Even though travel remains restricted, we’ve kept international collaboration at the heart of this year’s MIF with commissions from over 20 countries - from Pakistan to South Africa, from Argentina to New Zealand – some of them remote. We’ve learned important lessons about working sustainably and flexibly. 

And, of course, we are as much Manchester as we are International. Local people are at the heart of many commissions as participants and co-curators. One of the unexpected benefits of lockdown has been a deepening of MIF’s relationships with local creatives. From artist drop-ins, to online residencies, to the re-imagining of our ‘Festival in My House’ programme as a series of events broadcast from artists’ kitchens, living rooms and back yards, we have been working in new ways with a wide range of Manchester’s talent.

In particular, we have been working on Manchester Independents – a new partnership in which cultural institutions identify resources - ranging from funds to expertise to space – that can be shared with independent artists and companies. With all key decisions made by artists themselves, we hope that this is a step towards a more equitable arts ecology. It will mean a wide range of independent work popping up across the city, alongside a very different, but hopefully resonant and joyful, Manchester International Festival.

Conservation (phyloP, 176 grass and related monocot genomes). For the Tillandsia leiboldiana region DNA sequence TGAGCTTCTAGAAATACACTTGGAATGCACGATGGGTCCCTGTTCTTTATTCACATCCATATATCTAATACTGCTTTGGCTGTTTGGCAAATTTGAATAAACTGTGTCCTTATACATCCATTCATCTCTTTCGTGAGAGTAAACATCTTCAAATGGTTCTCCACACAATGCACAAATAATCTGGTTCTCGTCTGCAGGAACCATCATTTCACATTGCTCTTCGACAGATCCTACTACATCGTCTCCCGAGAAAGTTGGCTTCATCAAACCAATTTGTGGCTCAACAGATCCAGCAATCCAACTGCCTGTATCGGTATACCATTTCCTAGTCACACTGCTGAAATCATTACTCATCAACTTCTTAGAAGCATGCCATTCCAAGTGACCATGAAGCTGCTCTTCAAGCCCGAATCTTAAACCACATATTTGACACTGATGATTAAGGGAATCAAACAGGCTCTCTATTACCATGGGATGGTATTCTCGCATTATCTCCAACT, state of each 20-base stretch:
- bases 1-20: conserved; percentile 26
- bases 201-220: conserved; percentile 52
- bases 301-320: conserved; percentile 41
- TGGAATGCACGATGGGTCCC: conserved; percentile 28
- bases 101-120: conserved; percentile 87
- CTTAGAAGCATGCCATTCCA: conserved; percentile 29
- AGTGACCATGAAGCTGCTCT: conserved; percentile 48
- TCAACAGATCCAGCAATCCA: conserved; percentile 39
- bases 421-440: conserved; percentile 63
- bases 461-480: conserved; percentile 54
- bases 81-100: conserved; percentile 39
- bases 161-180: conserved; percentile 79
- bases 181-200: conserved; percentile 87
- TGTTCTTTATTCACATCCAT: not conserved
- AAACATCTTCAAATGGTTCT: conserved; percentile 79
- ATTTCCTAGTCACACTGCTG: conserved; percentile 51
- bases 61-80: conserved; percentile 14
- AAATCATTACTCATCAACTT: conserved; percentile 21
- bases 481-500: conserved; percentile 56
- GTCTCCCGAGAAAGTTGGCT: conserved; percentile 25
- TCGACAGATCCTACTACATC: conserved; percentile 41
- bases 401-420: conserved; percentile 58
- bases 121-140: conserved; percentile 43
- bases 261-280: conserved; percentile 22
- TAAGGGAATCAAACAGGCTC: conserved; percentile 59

John McGrath is Artistic Director of Manchester International Festival

Manchester International takes place 1-18 July in locations across Greater Manchester and online.

Link to Author(s): 
John McGrath